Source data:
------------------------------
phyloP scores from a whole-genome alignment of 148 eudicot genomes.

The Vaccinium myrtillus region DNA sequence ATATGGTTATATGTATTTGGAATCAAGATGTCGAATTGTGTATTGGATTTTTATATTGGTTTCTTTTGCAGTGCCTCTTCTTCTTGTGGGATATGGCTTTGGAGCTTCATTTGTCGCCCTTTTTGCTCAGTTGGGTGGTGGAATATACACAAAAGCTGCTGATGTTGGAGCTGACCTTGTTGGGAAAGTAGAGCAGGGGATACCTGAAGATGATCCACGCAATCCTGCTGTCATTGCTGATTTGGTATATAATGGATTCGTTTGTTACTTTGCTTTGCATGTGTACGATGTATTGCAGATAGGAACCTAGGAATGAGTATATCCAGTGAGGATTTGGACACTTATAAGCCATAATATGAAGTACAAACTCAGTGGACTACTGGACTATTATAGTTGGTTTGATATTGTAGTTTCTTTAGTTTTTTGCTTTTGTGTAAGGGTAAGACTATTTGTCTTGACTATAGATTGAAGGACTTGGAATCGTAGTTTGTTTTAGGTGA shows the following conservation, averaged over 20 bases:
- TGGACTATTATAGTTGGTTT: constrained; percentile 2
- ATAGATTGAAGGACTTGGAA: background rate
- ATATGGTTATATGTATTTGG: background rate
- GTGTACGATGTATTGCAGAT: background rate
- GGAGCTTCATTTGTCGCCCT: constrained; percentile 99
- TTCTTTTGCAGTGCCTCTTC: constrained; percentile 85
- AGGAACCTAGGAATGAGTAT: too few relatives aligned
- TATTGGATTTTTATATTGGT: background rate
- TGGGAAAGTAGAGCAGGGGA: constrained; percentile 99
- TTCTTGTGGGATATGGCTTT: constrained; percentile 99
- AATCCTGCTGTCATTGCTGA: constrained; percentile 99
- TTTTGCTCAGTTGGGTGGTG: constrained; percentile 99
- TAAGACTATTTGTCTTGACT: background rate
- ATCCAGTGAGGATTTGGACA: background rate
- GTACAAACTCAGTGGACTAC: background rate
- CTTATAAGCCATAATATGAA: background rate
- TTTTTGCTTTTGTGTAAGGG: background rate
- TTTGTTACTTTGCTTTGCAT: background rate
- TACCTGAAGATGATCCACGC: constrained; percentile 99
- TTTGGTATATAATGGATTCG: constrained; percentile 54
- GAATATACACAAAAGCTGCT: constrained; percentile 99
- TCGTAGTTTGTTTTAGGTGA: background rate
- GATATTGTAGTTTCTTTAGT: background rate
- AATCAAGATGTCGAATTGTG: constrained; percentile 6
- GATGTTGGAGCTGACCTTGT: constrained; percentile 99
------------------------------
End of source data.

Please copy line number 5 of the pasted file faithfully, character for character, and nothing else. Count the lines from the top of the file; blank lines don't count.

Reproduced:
- ATATGGTTATATGTATTTGG: background rate